Film, Horror

Throwback Thursday: Ghostbusters

4 Aug , 2016  

I flew 2000 miles to see the new Ghostbusters movie.

It’s true.  And what will make that revelation more surprising to some of you is that I’d already seen it.  Yeah.  It was a second viewing.  I knew what I was getting into.  That’s why I did it.

Bear with me…



The boys.

The boys.

Back in 1984, when Ghostbusters was in theaters, I saw it three times.  This was a big deal.  I was 13 years old, and completely reliant on my parents for transport to and from the theater, which was 9 miles from our house.  Repeat viewings of films had be to reserved for movies that were genuinely magnificent.  For me, this put Ghostbusters in the same camp as E.T., Tron, The Empire Strikes Back, and Raiders of the Lost Ark.

Fortunately, my parents were completely supportive of my geeky obsessions…

Hero worship is a mandatory part of growing up.  Everyone does it, to one degree or another.  Whether your heroes were firemen or football players, Jedi Knights or Obtainers Of Rare Antiquities, you have to relate.

ghostbusters-original-alt-1500-xlargeIn 1984, my heroes were Ghostbusters.  These guys were geeks like me.  Also like me, they were smart, well-read, socially awkward, and the opposite of athletic.  But they were cool.  I wanted to party with Ray Stantz.  I wanted to be Peter Venkman.  Winston Zeddemore was the uncle I wished I had.  And if Egon Spengler had been the physics teacher at my high school, my life might’ve gone another way.

The Ghostbusters were the sort of role models parents never knew they had to fear — a mad medley of science geek and bad boy chic.  Their story was of the Cinderella variety (if you’ll pardon the cross-gender metaphor):  A group of marginalized geeks with hopes and dreams struggle through lives of mediocrity until their dealings with mystical phenomena garner them an invitation to the ball.  For kids like me, the Ghostbusters were hope strutting through the streets of New York, overall-clad, proton packing, brilliant and adored.


ghostbusters-2016-cast-proton-packs-imagesAnd that’s why I flew 2000 miles for a repeat viewing of the new Ghostbusters film, all the way back in central Illinois, in the very same small town theater in which I saw the original all those years ago.  And this time, I took with me two of the most important women in my life.  And while my mother and sister had seen Ghostbusters with me back in 1984, they didn’t have the same experience as me.  Because I recognized that this was an experience 32 years in the making.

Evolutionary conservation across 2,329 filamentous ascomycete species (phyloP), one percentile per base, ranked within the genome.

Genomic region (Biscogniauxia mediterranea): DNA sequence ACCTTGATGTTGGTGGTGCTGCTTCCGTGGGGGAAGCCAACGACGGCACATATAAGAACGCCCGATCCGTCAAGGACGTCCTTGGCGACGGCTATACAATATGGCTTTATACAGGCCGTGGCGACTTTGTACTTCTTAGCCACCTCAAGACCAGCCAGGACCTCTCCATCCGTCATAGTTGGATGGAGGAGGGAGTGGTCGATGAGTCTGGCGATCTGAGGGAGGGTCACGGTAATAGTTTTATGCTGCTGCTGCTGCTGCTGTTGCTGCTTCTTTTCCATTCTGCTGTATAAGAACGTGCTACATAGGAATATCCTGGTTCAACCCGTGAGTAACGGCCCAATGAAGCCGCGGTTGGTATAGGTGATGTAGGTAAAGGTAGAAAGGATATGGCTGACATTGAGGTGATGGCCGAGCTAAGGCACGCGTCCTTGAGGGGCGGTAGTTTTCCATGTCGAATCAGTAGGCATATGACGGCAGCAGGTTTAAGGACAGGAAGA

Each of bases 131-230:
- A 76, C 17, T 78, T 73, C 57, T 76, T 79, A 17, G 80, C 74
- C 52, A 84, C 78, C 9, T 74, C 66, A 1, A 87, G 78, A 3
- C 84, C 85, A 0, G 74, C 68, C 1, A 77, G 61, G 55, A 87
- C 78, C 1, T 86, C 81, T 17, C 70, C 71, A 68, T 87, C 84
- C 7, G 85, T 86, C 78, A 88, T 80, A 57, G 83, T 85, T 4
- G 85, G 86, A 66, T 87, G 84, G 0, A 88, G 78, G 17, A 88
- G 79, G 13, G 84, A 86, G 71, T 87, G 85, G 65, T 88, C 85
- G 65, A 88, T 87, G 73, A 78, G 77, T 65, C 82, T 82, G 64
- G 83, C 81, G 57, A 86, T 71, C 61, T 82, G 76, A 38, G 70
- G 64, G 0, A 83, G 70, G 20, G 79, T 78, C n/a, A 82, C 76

The result was predictable:  The three of us, on a balcony, laughing hysterically at the on-screen antics of a quartet of awkward, relatable women.  We walked away buoyant, with invincible ear-to-ear grins.  We shamelessly rocked out in the car to the soundtrack (which I shamelessly paid for), shared our favorite bits of the film, and acknowledged how awesome those ladies were on the screen.

The gender role-reversals didn't stop with the titular characters.  Chris Hemsworth all but stole the show as the lady Ghostbusters' secretary, a part that seemingly combined the characters of Janine and Louis.

The gender role-reversals didn’t stop with the titular characters. Chris Hemsworth all but stole the show as the lady Ghostbusters’ secretary, a part that seemingly combined the characters of Janine and Louis.

I’m not sure if the subtlety and nuance of what they’d just experienced was evident to them.  But it was to me.

The original Ghostbusters is an iconic piece of sci-fi comedy.  It will stand eternal as such, as will my love and appreciation for it.

And I love it all the more for its part in inspiring this new film, which smashes gender stereotypes and creates real and relatable heroes for the other half of the humans.  Something like this was long overdue.

And I honestly can’t wait to see Ghostbusters again.  Which one?  Pick one.  They’re both brilliant.



By  -    
When he was a child, Terry Smith's mother bought him a toy castle, a mountain of Legos, and a book about wizards. His father dragged him to movies like Star Wars, Excalibur, and Tron. In the face of such blatant indoctrination, he never stood a chance. Since those days, he has traveled the world (mostly via the internet) in search of a broader understanding of geek culture, in hopes that such an understanding will result in an unprecedented worldwide unity.

3 Responses

  1. Spot on!! I can’t wait to see it again. It’ll have to be on blu-ray now, but I’m still excited about it!

  2. Quirky Girl says:

    Thank you thank you thank you! Also it is very touching/endearing you took your mom and sister who fostered your geekdom so they could for once revel in it with you in full delight! :-) #weareallghostbusters

    • Terry Smith says:

      I think that most men don’t get it. Even a lot of women don’t, as the status quo has been what it is for so long. But I can’t imagine how frustrated I would be if the roles were reversed, and my own gender were to be so woefully underrepresented in modern entertainment.

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